'Seated Couple' by Rick Haugen is one of the sculptures that will be on display in Nelson this summer.

Polls and public policy in Nelson

From dogs in the downtown to cross-border shopping, at times the final results are predictable and other weeks it takes us by surprise.

One of the most exciting aspects of the online world which we now live is the immediacy. Through social media and online commenting, there is more opportunity than ever for dialogue and debate.

When it comes to the media, this new era of feedback is something we use to help bring readers into the conversation and gage interest on particular stories.

On our website — nelsonstar.com — you will find a weekly poll question. Each week we will choose a pressing issue or general item of interest and present it to our readers. Generally it’s a simple yes or no answer. Results stream in and after seven days we release the final outcome in our Wednesday print edition.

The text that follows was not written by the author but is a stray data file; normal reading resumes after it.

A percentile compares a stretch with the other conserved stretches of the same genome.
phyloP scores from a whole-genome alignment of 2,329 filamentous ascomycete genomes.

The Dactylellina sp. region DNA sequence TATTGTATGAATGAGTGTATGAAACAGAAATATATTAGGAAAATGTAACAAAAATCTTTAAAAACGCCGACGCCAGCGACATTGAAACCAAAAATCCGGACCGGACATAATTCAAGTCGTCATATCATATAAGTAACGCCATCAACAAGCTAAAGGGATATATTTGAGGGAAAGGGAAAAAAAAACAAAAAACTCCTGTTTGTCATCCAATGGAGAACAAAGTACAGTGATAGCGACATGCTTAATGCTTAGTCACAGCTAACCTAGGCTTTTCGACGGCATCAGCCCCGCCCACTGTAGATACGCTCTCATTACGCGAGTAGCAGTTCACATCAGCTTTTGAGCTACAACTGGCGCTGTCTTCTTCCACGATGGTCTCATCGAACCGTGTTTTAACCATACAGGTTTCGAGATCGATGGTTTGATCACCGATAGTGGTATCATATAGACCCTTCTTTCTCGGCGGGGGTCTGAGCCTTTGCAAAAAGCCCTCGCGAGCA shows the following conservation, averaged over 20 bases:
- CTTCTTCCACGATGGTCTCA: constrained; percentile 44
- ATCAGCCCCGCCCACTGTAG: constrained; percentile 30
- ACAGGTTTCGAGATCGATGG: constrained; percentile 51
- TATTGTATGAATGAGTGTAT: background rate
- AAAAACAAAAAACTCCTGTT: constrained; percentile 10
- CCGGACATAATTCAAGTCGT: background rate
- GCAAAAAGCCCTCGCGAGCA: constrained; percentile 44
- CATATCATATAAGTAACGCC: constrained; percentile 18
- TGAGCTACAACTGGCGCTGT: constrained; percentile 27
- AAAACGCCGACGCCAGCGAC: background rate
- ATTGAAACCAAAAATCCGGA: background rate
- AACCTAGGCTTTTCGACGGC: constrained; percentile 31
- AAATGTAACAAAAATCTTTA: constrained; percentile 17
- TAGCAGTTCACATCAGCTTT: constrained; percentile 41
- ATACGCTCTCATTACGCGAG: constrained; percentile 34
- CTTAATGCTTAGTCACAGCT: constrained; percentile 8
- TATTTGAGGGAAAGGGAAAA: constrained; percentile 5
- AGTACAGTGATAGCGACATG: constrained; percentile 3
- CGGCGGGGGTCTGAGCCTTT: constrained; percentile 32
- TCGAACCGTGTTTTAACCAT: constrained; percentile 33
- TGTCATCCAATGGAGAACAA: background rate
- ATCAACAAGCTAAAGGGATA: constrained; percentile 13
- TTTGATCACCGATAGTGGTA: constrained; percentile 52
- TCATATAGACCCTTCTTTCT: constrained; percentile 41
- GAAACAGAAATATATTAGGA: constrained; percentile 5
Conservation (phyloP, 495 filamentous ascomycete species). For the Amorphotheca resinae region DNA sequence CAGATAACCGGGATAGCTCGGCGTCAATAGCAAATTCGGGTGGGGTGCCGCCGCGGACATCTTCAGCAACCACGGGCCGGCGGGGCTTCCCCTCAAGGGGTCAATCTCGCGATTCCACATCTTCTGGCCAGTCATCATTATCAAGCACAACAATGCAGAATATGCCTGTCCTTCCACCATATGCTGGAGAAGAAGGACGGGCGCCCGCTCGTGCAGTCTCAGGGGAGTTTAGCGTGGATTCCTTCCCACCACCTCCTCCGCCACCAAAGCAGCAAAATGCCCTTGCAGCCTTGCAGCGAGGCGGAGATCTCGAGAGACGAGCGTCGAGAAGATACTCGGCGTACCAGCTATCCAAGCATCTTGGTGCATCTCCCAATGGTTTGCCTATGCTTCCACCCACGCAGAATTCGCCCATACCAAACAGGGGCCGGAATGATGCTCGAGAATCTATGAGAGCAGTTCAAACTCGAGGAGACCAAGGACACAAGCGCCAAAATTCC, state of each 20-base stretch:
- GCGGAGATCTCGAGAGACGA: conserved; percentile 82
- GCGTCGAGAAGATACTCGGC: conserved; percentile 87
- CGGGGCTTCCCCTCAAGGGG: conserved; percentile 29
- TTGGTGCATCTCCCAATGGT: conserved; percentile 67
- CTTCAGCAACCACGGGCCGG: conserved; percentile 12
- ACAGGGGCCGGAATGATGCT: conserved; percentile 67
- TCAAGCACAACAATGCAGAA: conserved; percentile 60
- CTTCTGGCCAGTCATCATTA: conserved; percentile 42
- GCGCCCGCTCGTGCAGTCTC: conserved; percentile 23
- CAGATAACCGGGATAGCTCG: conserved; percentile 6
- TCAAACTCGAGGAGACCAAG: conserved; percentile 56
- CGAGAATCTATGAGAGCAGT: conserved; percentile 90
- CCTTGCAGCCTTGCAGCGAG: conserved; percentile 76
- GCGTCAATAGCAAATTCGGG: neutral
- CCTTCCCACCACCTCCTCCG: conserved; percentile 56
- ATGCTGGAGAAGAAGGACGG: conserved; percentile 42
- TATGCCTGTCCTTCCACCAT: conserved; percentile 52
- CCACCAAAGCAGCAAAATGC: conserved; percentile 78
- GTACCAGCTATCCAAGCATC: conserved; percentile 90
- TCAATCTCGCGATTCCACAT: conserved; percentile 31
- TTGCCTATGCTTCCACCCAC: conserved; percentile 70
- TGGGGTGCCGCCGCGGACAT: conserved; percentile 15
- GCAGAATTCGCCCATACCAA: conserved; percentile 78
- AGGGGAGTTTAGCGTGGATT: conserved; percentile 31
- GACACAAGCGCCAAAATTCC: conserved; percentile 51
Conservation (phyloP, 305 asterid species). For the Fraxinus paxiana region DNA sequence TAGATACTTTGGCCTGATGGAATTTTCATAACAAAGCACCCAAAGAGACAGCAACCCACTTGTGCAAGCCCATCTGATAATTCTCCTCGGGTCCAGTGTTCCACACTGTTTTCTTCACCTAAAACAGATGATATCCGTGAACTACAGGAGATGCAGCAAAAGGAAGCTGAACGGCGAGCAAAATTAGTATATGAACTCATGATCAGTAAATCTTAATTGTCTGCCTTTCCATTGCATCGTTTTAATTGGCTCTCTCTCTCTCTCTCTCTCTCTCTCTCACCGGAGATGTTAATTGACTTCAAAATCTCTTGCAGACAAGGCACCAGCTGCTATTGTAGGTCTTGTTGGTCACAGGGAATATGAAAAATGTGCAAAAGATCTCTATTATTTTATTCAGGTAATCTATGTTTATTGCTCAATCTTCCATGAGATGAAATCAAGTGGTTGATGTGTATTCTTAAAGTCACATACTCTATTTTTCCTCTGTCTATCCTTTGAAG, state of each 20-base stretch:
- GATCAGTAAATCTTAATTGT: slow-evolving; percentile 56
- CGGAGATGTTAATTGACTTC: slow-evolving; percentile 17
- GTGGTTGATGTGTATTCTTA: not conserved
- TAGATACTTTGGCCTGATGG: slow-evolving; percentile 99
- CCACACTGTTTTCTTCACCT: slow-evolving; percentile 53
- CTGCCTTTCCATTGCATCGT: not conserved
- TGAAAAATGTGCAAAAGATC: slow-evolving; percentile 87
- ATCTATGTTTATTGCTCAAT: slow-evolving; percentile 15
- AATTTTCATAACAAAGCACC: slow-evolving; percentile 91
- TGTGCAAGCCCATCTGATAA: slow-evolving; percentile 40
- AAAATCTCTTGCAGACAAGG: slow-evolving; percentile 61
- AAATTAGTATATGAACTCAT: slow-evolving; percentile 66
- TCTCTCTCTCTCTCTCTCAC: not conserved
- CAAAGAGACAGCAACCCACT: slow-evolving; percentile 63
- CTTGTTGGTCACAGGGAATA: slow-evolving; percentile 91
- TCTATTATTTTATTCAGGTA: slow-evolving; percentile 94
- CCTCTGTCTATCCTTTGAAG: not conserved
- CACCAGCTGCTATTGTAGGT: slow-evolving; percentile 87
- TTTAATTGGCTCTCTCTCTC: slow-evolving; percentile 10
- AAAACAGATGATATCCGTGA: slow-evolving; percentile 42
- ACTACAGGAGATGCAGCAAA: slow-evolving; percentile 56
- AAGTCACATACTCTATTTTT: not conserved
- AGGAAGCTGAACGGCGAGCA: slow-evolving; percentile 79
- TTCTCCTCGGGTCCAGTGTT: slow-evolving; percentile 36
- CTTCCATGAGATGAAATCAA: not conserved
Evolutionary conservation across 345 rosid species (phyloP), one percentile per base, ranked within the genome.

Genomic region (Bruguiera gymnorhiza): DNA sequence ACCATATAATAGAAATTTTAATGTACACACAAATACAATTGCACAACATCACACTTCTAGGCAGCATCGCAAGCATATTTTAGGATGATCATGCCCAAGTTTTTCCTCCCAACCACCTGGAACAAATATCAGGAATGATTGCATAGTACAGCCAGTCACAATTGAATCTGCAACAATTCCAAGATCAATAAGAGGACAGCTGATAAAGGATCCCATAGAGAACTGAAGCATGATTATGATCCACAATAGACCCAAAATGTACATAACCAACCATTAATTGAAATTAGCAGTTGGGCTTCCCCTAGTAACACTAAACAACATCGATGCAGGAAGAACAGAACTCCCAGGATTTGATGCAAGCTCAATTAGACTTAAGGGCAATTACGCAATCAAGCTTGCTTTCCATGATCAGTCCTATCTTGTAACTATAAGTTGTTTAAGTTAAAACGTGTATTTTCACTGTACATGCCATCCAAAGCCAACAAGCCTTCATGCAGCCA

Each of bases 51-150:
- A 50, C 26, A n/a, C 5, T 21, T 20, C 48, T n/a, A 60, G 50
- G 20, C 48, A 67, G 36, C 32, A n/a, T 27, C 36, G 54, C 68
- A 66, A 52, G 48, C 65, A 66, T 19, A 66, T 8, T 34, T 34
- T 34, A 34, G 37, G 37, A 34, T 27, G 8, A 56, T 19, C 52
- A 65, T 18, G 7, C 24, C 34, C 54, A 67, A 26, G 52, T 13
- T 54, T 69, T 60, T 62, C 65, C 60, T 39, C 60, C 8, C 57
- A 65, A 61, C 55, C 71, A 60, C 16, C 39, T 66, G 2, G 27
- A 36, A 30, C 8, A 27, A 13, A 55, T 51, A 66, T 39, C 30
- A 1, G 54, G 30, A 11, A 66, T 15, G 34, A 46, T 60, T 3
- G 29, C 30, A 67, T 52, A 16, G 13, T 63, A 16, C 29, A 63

We have been pretty clear that our online poll question is far from scientific. We will leave proper polling to the experts. Our questions are simply one more way to engage readers and provide a little sport in the process.

From dogs in the downtown to cross-border shopping, at times the final results are predictable and other weeks it takes us by surprise.

Last week we asked about the City of Nelson’s plan to spend $18,000 on sculptures in our downtown. The response level was above average and the outcome came as a surprise. The final count showed 75 per cent of respondents thought it was a bad idea.

We happen to think the City’s investment is a fine idea. Our downtown has been lacking a spark in the last few years and if the Castlegar SculptureWalk is any indication, a program like this can pay dividends. Taking measures to beautify and enhance our downtown should be encouraged and those efforts usually come with a pricetag.

So what to do about the poll results?

It’s one part of the mix and though not scientific, shouldn’t be ignored. Our guess is people are more concerned about the dollars than the idea of adding interesting art to our core. That’s understandable. But online polls should not form the basis for public policy. Our community leaders should consider it, but the best gage for this issue will come after the summer is over. We’ll be sure to revisit this issue in another poll come October.

 

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